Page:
My 12 biracial nieces and nephews show the bankruptcy of the woke theology of racial preferences championed by so many in government, academia, and the business world.
The 12 range in age from 6 to 25 and have much in common. They were or are being raised by successful parents in upper-middle-class suburban or college town communities with good schools and without significant crime. They are physically attractive and, at least so far, have been successful academically and otherwise. And, like my siblings, they are Jewish.
America’s emphasis on racial and ethnic classifications nevertheless sharply divides them. Two of my nephews and my five nieces are deemed Black. The woke venerate them as “victims” of “systemic racism” and grant them preferential treatment in race-based academic admissions and hiring programs.
My other five nephews are deemed South Asian. Notwithstanding that, at least some of them have experienced racial hatred based on their brown skin; to the woke, they are “white adjacent” and thus “oppressors” to be penalized in admissions and hiring.
Does this disparate treatment make any sense?
They all have benefitted from their families’ embrace of two factors for success and economic mobility identified by Thomas Sowell and other economists: raising children at least mostly in two-parent households and emphasizing educational achievement.
Their disparate treatment is at odds with at least the words, if not always the interpretation, of the Equal Protection Clause of the 14th Amendment to the U.S. Constitution and statutory prohibitions against discrimination based on race.
It also spits in the face of the nation’s creed, expressed in the Declaration of Independence, that we all are “created equal” before the law and thus, as Martin Luther King, Jr. said, should “not be judged by the color of [our] skin but by the content of [our] character.”
There is a better way, moreover, to address real or perceived disadvantages with which individuals start life: adopt the traditional path of immigrants.
Jews suffered decades of discrimination in this country and carry with them almost 2,000 years of suffering through the worst forms of hatred and genocide. Asian Americans, particularly those of Chinese descent, also experienced decades of virulent hatred and discrimination in the U.S. and even worse in some Asian countries they previously immigrated to. And Nigerian and other African immigrants have been the targets of the same racial discrimination in America as native-born Black Americans.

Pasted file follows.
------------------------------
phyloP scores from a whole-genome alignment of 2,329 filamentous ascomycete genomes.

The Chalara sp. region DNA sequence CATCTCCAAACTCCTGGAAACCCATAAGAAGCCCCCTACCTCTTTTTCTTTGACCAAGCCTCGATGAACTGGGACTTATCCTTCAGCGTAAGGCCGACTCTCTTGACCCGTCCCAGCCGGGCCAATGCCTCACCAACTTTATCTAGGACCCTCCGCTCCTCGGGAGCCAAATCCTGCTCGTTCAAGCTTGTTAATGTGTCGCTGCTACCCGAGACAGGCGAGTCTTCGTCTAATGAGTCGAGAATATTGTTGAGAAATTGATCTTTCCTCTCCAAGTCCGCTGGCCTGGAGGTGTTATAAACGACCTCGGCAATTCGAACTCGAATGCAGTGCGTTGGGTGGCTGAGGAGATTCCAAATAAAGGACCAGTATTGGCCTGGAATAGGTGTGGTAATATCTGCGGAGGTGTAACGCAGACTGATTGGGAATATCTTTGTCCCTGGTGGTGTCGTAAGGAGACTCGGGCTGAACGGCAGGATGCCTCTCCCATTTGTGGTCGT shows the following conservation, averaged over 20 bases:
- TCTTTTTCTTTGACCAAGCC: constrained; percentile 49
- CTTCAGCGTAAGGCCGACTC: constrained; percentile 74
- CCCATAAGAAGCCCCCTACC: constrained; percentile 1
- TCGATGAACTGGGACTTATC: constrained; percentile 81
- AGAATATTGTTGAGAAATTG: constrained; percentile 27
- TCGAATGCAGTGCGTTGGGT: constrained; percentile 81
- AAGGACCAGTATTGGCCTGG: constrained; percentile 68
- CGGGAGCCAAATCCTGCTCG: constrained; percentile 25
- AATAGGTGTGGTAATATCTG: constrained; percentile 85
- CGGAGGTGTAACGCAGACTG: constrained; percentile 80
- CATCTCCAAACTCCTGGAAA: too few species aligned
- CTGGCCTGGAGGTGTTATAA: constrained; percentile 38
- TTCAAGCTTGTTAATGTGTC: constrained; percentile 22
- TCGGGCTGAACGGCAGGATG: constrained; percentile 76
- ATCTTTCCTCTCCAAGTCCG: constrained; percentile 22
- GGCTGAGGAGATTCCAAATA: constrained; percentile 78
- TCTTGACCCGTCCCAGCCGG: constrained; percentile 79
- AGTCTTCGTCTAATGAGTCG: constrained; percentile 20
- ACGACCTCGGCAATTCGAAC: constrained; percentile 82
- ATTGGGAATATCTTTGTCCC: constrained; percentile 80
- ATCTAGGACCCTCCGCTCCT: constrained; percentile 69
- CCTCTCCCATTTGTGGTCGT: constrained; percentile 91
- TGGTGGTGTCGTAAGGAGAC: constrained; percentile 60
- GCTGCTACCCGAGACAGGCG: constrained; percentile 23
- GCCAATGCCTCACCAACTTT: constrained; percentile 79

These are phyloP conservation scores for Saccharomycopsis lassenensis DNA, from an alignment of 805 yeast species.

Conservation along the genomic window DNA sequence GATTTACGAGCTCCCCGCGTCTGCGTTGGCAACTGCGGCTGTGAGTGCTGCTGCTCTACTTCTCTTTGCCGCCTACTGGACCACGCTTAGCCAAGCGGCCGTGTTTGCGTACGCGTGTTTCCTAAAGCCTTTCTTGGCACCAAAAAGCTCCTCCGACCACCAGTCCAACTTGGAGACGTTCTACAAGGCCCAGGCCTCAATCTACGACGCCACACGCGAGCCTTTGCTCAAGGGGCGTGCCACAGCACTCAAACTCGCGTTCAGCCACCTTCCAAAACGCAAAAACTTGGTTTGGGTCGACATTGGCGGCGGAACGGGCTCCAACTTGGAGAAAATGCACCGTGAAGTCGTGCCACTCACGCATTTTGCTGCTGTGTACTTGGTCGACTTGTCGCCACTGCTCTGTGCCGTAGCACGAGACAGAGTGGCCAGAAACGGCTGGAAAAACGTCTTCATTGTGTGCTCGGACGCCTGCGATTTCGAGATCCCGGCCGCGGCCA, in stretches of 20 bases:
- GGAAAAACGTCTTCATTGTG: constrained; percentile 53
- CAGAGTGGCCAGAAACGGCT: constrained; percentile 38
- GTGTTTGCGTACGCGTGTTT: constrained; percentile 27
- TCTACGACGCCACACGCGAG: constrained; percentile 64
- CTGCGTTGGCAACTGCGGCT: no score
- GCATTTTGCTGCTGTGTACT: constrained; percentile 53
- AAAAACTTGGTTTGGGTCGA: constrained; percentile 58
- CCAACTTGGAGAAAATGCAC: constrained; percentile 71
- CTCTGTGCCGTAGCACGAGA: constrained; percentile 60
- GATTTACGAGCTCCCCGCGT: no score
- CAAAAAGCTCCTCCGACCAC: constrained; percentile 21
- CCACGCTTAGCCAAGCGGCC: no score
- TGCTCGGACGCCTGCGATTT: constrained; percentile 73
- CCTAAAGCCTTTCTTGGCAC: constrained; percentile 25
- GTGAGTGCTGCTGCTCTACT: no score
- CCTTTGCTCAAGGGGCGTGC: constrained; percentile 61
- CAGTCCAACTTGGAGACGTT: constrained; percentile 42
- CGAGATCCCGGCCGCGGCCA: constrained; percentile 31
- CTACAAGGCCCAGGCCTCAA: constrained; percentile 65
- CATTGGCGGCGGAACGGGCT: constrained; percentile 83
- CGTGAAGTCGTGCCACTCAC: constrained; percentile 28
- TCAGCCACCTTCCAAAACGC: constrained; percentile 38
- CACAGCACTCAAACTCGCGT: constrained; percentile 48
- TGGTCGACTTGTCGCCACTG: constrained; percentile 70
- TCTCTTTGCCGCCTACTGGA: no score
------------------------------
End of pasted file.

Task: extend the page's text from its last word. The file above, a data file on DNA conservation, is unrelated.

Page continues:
Yet these immigrants and their descendants, like most other immigrants and their descendants, have generally focused on strong family structure, the individual freedoms set forth in the Constitution, and achievement in education, work, and other productive areas of civil society. As importantly, they generally have rejected the seductive invitations by the Left that have led too many, and particularly many Black Americans, to embrace the culture of victimization and dependence.
These immigrants and their descendants have understood that we all start life differently and that some of us start with real or perceived disadvantages. Some are blessed with height, good looks, or prosperous parents; others are not. Some are born with body chemistry that makes them more likely than others to become obese or addicted to cigarettes, alcohol, or other drugs. But all of us also are born with the ability to take steps — steps that often are difficult and require substantial personal and financial sacrifice — to overcome disadvantages, achieve academically and otherwise, and raise our children in two-parent households that similarly prioritize educational achievement and success.
This traditional immigrant path also is consistent with the Constitution and America’s creed that we all are created equal before the law and should not be judged by the color of our skin but by the content of our character.
My fervent hope is that my nieces and nephews and the rest of America will reject woke demands and practices. I pray that we instead choose the traditional immigrant path of embracing the most important form of “privilege” ever known and for which we should feel only pride and not shame: American citizenship.
David M. Simon is a lawyer in Chicago. For more, please see www.dmswritings.com.